Also, many 401k loans require that you pay them back completely if you leave your job. Even if it's not your choice to leave your job (read lay off or fired). That would put Nephew in a real bind. No income and a need to pay back up to $31,000 right now. Unless he has some other assets available (unlikely), he'll probably try to take a second mortgage against the house to repay the 401k loan. Finding a 2nd mortgage on his home could prove difficult. If not impossible. The only other options? Go to Uncle Ed for a second loan or let the 401k loan default. I have no way of knowing how a second Uncle Ed loan would work out. But, failure to repay the 401k loan means paying a penalty and income taxes on the unpaid balance of the loan. All of it. And, it also means that a bunch of Nephew's retirement money is gone forever.

    So maybe buying this house isn't such a good idea. There might be a better option. Rent for a few years. Soon they'll be through repaying debt. Once that happens they can take the money that had been going to debt and begin saving up a down payment for the home. In a few years their credit score will improve. That will lower the interest rate on their mortgage (which will save them even more money). And, they'll also have some time to consider what they really need in a home. $300,000 buys a lot of house in most parts of the country. Something a little more modest might be in order.

    Is it possible for Nephew to borrow money from his uncle, his 401k, buy this house and live happily ever after? Of course! But, with sub-prime mortgages defaulting all over the place you'd have to be Alfred E. Neuman to say "What, me worry?"  

    Keep on stretching those dollars!

    Gary

  • Real Simple

    I think that those of us who are into frugal living are blessed with a lot of fine resources. Among them is a magazine and website called "Real Simple." Their main focus is on simple living (with a modern interpretation). They had contacted me about an article they were working on awhile back. Just published it the other day. You can find it here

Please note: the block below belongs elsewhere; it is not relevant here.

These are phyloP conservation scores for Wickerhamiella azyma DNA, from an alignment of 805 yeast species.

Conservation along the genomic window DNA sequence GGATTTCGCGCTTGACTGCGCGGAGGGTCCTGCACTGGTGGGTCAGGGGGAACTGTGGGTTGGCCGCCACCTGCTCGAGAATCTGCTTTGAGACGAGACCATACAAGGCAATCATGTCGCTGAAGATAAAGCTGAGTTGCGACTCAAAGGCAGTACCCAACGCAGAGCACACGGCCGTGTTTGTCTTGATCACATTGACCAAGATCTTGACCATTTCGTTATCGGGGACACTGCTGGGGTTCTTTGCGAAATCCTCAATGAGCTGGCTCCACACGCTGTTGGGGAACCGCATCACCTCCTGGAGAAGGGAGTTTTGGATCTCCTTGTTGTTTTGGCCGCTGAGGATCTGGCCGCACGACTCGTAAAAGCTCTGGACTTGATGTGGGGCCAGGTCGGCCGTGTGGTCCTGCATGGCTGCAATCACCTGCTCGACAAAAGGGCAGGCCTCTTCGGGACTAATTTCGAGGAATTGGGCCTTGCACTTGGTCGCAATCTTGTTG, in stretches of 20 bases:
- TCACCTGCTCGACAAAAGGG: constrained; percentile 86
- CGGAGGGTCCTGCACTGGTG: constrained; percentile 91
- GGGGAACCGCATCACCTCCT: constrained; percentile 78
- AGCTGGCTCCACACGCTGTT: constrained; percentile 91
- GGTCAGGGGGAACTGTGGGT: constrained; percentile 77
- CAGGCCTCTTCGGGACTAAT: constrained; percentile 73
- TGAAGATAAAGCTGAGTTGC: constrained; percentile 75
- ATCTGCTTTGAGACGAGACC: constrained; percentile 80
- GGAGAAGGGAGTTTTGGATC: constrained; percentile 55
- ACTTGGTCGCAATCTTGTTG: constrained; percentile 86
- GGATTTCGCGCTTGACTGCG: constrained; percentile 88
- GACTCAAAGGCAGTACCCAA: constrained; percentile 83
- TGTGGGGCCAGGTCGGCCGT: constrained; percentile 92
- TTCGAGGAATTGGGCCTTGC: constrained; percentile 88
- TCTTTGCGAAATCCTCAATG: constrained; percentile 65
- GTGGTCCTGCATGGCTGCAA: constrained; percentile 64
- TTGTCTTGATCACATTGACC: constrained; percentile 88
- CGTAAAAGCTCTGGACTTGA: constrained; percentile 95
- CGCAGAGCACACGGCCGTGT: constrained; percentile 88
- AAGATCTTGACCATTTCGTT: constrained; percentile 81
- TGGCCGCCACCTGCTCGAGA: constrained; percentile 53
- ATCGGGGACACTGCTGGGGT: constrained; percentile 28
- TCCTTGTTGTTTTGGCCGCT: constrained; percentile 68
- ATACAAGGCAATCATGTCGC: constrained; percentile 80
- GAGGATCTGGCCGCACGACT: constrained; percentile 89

The concept of simple living seems a little strange. Especially when we discuss it in a blog wired to the net. I'm sure that it doesn't mean the same thing that it did years ago. Back then living simply meant a return to a less mechanized, more rural life. Supporters tended to be self-reliant. The live off of the land types.

    But like so many things you don't have to go all the way to benefit from the concept. You don't have to leave civilization behind to simplify your life. Depending on your lifestyle it could be something as simple as getting rid of some of the clutter in your home. I suspect that if we did more of that there would be fewer people looking for bigger homes (did you know that the average home is about 50% bigger than it was 30 years ago?).

    It might be time for you to simplify your finances. I don't know the statistics, but I bet a lot of people have more than one IRA. That's ok if there's a specific investment reason for each one. But if they're both doing the same thing it would be simpler to only have to monitor one of them.

    I remember watching westerns on TV. Occasionally you'd see one that included a wagon train heading west. Often, if they ran into trouble, they'd leave behind the things that they felt that they could live without. Sometimes those things had traveled with them for many, many difficult miles. It must have been hard to do that.